#5 is funny. There are “inflatable” tents from various manufacturers. There are lots of large inflatable shelters. For scouts, they could use the Kelty Mach or the Heimplanet Wedge. They are not quite an “air shield”, but they do offer more privacy than the “air shield” :-) (BTW, there are quite a few patents for inflatable tents/sleeping bags/air mattress combinations)

  7. I blame the federal government for not funding the necessary research……lol….

  8. Committee Meetings by Video Phones -”not happening”, you say?? Here in Western Washington we certainly do! Traffic is awful! It is much easier to conference call and video conference – We do it all the time! District Committees, OA, Council Groups, Archdiocese Scouting Committee…just to name a few!

    • I stand corrected! Glad to hear it!

  9. One thing that seems to be omitted … the profusion of coffee making devices. Backpacking and rock climbing becomes the only means to have your espresso in a more scenic location without WIFI.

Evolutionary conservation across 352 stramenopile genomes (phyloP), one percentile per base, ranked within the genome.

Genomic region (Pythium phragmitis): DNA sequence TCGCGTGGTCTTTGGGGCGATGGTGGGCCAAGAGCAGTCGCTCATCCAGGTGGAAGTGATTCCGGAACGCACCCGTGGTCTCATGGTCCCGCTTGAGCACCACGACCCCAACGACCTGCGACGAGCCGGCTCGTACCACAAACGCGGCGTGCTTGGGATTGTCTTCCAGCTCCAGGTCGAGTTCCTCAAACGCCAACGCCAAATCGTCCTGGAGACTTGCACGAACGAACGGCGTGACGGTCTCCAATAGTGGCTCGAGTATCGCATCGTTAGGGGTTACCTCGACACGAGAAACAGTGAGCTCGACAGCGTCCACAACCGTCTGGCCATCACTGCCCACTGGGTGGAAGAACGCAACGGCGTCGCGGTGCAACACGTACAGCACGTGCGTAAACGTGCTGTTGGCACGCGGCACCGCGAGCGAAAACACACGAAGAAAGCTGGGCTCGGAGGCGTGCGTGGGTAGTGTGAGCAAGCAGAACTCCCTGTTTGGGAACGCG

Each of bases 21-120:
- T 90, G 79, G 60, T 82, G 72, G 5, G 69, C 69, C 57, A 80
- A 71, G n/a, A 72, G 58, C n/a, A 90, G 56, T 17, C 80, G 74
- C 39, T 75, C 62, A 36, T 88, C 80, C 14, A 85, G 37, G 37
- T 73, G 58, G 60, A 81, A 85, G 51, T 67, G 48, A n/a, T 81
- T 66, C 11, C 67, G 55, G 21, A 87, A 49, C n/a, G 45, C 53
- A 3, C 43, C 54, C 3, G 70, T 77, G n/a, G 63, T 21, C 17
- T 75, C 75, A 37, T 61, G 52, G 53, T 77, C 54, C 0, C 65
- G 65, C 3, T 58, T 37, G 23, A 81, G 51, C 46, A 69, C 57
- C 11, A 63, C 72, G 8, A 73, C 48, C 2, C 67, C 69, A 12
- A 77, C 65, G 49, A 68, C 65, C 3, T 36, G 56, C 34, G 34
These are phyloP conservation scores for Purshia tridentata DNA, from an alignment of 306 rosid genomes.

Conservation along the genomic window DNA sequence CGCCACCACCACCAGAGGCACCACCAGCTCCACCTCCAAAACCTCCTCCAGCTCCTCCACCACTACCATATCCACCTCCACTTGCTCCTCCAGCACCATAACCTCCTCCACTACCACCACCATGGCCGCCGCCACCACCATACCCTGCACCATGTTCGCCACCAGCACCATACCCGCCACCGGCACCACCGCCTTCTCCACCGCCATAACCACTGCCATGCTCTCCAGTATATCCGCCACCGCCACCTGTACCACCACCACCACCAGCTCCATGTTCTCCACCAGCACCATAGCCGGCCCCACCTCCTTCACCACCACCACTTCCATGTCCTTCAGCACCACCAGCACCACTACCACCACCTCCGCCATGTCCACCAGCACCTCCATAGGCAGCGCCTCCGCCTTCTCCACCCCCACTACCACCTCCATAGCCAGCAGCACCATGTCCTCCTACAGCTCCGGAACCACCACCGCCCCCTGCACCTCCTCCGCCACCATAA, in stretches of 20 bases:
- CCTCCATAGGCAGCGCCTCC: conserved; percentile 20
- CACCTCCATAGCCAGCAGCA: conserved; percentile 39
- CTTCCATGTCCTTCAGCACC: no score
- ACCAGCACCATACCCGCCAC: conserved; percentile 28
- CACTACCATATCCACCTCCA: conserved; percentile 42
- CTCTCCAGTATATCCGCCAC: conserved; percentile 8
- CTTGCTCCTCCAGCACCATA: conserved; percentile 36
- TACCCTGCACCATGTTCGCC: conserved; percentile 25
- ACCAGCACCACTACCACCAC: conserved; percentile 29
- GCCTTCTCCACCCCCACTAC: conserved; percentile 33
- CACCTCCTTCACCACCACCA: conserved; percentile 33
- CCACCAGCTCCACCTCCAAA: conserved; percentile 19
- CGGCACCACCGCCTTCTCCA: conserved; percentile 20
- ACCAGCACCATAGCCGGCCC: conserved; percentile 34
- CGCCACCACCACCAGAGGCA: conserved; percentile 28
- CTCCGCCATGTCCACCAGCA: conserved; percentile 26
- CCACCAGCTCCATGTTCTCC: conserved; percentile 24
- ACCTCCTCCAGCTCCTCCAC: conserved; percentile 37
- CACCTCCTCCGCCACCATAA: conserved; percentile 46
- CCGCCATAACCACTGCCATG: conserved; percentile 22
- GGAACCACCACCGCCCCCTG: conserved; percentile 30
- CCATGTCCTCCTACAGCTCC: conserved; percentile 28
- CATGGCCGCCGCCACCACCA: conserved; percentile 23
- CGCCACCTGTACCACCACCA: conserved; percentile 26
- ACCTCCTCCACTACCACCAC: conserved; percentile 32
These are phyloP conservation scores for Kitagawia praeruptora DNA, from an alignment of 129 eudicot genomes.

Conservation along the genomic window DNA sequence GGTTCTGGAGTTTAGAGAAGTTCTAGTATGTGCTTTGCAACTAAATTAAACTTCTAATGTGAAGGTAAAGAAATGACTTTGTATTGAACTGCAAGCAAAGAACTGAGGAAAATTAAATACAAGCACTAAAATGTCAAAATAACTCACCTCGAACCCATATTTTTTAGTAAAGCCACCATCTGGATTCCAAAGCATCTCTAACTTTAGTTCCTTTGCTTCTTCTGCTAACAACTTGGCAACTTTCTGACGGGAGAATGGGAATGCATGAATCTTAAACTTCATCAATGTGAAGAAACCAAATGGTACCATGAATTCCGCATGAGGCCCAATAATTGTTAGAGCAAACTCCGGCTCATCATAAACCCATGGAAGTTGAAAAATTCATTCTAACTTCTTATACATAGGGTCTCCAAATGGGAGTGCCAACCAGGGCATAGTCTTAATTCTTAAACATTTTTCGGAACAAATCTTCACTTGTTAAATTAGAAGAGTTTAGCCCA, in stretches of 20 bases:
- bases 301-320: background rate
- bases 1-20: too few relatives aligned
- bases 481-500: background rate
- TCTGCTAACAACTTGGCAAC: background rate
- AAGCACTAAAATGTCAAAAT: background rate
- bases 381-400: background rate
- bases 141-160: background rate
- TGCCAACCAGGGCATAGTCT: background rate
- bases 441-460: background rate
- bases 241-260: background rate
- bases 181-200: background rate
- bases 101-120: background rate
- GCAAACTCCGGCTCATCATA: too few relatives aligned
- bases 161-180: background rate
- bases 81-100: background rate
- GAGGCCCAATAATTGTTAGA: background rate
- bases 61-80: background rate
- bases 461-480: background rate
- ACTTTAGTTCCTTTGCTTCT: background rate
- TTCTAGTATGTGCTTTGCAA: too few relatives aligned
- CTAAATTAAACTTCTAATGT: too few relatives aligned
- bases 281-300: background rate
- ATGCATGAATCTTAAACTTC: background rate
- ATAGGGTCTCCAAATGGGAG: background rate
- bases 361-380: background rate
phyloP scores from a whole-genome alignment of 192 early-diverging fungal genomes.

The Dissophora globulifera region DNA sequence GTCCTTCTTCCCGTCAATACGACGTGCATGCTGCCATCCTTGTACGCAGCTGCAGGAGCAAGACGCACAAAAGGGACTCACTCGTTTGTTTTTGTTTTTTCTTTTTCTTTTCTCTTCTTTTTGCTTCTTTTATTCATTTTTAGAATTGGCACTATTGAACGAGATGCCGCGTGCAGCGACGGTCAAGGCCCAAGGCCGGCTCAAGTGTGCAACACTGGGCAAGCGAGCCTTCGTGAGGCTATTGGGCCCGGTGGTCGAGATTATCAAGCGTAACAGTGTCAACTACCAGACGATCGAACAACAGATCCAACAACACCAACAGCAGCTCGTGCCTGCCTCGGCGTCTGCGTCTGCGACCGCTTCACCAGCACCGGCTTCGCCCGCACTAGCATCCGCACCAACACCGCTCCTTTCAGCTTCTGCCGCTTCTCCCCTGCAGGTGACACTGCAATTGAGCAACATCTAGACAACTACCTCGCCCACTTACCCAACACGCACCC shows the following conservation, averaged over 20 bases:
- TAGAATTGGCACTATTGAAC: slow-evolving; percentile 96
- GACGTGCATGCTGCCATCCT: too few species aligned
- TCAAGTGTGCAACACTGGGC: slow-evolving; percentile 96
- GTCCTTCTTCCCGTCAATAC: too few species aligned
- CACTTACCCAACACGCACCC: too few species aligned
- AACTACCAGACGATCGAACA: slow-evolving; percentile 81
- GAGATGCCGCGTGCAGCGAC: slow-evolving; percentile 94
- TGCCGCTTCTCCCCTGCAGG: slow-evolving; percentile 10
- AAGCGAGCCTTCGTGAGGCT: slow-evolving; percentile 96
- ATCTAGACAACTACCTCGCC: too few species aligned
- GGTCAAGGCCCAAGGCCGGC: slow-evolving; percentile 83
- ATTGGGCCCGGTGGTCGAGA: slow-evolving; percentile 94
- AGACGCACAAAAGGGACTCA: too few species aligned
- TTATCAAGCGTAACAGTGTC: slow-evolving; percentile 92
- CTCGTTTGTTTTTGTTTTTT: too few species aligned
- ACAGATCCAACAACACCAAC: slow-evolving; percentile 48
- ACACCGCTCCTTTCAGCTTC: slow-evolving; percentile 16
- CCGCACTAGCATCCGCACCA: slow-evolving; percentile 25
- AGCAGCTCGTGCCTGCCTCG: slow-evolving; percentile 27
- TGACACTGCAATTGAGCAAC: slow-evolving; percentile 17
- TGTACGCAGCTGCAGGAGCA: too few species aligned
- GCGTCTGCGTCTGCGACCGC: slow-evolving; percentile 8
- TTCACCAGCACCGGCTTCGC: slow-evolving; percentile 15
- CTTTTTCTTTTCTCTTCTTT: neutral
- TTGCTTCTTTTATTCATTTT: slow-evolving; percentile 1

10. Well, let’s see… Back in 1960ish, we had freeze dried food, non-fat freeze dry milk (no need for “fresh” milk if made right), Tang (!), super light weight tents (my troop made plastic tarp tents, about 1/2 lb each), and Mr. Kelty had just invented his hip belt aluminum pack frame. Now, we have Skype conference calls, pocket cell phones, miniature battery powered forced draft stoves that burn ‘pret near anything, still have to walk (from the car to the tent site). Now, we are too scared of mosquitoes to allow tarp tenting, and we MUST refigerate EGGS (God help us) if we keep’em out of the ‘fridge more than an hour. Do self-inflating air matresses count in this discussion? When I worked for the Census back in 2010, the GPS function on our mapping computer was deemed unreliable, so we had to re-up every entry by hand. I was one of the only people in my crew who could read a topo map first time out. Taught the rest of the crew.